Trunk to Firewalls

Unanswered Question
Mar 4th, 2008

Hi, could someone please explain what are the advantages of trunking to the firewall. I am referring to a stand alone hardware firewall and not a FWSM module. The reason for this question is that it seems many folks are using this method to basically use the firewall as a default gateway for services however it seems that this might be more of a administrative burden for the firewall administrator.


The obvious benefits are that since traffic from your hosts goes to teh firewall to route as it is the default gateway you can explicitly permit/deny.


As opposed to when the default gateway is on the switch than to prevent inter-vlan traffic you have to configure ACL's.


Besides the above mentioned I cannot seem to understand any other benefits and would appreciate if someone could possibly point out some more benefits as well as give a small design scenario where this might be used. Thx

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Jon Marshall Tue, 03/04/2008 - 23:54

Hi


Well you have pretty much summed it up really. I can think of 3 major reasons why you might want to trunk to your firewall from a switch


1) Your switch is Layer 2 only and you cannot afford another device

2) You are in a relatively high security environment and you have a requirement to firewall between internal vlans.

3) You have run out of physical interfaces on your firewall but need to create another DMZ.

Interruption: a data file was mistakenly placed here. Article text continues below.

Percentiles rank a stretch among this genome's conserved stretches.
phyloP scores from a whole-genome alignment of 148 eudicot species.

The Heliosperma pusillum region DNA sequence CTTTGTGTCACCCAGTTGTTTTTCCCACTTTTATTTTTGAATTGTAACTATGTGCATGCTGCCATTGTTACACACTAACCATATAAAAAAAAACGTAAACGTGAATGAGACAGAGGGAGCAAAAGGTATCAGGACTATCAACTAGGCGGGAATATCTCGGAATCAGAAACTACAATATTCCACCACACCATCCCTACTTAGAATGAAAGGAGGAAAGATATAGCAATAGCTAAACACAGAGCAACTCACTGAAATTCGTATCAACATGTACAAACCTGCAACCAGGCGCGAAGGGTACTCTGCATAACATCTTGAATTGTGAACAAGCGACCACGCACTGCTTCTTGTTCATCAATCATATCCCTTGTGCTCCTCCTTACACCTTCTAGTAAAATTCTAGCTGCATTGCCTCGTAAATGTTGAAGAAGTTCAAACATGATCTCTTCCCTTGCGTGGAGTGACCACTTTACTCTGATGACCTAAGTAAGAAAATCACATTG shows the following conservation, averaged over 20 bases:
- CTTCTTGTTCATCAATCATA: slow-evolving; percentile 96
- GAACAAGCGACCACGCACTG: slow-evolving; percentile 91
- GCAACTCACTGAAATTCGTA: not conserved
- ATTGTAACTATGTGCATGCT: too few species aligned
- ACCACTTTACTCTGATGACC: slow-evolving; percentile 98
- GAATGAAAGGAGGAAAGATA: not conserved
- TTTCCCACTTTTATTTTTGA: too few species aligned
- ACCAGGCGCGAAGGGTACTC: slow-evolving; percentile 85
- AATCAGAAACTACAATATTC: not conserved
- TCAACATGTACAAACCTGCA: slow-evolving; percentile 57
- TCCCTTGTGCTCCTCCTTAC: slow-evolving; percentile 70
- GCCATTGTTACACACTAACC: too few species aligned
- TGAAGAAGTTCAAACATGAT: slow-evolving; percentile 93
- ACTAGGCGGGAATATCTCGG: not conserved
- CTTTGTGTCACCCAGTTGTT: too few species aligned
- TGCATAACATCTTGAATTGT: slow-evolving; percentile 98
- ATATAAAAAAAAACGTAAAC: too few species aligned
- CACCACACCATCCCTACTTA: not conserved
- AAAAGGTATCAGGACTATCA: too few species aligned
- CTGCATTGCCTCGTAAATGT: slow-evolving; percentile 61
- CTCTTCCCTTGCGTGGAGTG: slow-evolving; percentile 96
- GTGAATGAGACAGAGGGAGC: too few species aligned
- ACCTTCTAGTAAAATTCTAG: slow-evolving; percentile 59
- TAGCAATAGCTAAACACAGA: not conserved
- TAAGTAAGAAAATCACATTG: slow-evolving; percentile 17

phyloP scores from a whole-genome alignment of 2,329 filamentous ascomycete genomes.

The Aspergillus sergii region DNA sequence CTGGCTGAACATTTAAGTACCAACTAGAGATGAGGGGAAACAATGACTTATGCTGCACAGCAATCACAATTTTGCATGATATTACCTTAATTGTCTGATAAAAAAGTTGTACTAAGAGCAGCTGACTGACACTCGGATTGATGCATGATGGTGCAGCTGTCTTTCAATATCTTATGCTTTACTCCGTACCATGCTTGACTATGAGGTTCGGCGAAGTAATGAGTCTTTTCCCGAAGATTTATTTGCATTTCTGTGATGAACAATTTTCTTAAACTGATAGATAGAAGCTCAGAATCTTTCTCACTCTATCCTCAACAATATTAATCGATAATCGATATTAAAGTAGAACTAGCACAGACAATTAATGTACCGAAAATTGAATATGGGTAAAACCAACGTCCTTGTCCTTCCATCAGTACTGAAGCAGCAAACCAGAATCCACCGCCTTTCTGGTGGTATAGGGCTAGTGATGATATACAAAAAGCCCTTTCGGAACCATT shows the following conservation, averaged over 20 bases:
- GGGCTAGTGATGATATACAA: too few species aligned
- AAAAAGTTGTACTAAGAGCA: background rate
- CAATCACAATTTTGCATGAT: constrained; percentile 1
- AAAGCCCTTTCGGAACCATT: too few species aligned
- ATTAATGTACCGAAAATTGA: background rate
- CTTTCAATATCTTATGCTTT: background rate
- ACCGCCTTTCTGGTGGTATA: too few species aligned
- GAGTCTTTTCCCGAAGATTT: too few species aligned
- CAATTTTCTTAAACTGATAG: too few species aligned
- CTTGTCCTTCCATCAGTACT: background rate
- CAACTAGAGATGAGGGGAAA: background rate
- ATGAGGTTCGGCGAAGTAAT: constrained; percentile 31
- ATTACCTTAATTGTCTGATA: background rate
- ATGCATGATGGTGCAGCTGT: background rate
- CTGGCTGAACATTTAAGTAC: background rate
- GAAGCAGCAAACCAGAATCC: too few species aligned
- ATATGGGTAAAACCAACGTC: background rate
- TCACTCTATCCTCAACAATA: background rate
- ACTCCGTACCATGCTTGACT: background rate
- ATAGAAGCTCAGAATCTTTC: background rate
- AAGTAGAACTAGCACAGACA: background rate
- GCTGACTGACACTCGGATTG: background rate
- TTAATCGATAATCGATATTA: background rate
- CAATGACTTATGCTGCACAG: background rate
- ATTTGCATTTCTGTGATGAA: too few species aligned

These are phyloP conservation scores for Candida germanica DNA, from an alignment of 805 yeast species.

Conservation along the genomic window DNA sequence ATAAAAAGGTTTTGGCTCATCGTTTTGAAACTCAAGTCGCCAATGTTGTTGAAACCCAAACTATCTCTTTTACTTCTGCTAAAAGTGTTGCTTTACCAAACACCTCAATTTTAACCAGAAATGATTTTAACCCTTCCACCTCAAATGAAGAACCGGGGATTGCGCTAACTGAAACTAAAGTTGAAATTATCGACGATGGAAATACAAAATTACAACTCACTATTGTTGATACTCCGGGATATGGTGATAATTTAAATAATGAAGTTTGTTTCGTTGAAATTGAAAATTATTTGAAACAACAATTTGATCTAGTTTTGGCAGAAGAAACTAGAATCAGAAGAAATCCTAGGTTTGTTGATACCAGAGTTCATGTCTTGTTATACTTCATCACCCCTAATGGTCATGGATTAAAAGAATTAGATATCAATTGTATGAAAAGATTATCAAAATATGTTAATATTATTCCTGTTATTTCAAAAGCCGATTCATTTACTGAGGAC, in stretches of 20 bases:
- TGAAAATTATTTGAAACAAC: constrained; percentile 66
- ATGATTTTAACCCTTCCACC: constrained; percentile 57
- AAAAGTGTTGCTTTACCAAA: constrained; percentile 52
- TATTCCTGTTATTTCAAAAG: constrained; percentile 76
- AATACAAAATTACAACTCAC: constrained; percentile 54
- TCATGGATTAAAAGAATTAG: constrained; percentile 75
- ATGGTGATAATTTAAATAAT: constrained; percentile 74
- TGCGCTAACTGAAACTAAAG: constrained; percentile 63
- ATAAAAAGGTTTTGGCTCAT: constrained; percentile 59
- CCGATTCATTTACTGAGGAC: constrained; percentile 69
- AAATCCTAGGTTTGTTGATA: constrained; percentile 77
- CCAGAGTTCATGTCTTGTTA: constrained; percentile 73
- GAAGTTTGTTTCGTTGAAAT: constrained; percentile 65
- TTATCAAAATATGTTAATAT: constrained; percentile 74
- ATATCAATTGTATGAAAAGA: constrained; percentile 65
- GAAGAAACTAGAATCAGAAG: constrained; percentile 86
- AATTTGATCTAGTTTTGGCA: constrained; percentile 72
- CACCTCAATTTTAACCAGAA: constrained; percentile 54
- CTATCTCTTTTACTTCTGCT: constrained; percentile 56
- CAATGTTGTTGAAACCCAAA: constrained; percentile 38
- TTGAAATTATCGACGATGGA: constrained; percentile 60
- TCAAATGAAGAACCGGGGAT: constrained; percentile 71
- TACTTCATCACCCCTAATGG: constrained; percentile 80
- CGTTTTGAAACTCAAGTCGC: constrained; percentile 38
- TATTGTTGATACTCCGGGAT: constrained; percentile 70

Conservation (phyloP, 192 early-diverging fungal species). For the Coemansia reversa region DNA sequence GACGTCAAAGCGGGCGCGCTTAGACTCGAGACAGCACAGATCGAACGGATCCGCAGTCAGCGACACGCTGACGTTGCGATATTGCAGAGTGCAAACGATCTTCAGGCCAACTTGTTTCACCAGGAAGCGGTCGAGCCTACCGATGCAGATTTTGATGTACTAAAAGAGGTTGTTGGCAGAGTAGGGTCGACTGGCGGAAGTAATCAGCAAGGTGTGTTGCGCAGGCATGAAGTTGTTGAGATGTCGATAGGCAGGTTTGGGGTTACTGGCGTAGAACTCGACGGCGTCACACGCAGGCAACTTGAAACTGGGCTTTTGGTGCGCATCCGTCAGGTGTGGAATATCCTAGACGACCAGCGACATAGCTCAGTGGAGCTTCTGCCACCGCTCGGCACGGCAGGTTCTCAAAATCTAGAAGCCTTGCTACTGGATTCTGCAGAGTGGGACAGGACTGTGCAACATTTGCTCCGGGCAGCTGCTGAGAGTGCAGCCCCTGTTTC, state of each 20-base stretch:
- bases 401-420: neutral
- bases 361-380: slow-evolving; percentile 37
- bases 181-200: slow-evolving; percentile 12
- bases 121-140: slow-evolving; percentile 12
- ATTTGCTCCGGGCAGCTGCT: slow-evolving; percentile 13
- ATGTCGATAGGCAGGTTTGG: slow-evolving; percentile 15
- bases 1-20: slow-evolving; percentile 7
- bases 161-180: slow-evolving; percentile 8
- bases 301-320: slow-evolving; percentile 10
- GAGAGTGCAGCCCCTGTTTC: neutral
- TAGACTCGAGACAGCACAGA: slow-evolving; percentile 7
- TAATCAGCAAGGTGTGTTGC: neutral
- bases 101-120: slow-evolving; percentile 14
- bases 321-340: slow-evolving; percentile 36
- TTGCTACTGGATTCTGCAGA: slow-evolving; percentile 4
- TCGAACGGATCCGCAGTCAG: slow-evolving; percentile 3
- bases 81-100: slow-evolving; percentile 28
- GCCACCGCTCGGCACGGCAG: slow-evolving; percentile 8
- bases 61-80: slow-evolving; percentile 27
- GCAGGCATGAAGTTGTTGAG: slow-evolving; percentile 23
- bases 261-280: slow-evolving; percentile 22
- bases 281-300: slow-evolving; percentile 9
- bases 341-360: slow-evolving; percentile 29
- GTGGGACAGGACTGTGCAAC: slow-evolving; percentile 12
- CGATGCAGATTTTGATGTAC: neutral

HTH


Jon

vdadlaney Wed, 03/05/2008 - 08:42

Hi Jon,


Thx for your response. I do have a few questions as I cannot seem to think why this design would be deployed. Thx for helping


Is this design considered best practice? If cost is a reason why not make the outside switch an L3 switch(most switches deployed on the outside are capable of L3). Connect the firewall to an access port in the same vlan as the switch. All the outside vendors connect to the switch in their own vlan's and those vlan's terminate on the switch. Let the L3 switch handles the routing towards the firewall.


It seems moving the routing functionality to the firewall is just shifting the responsibility on the firewall. Will the firewall run a routing protocol with external vendors directly? I can see why this might be deployed in a high security environment but that would be it.


One more question. Why would a design be deployed in which the outside switch is limited to a L2. Are there any benefits to doing it this way?


Thx

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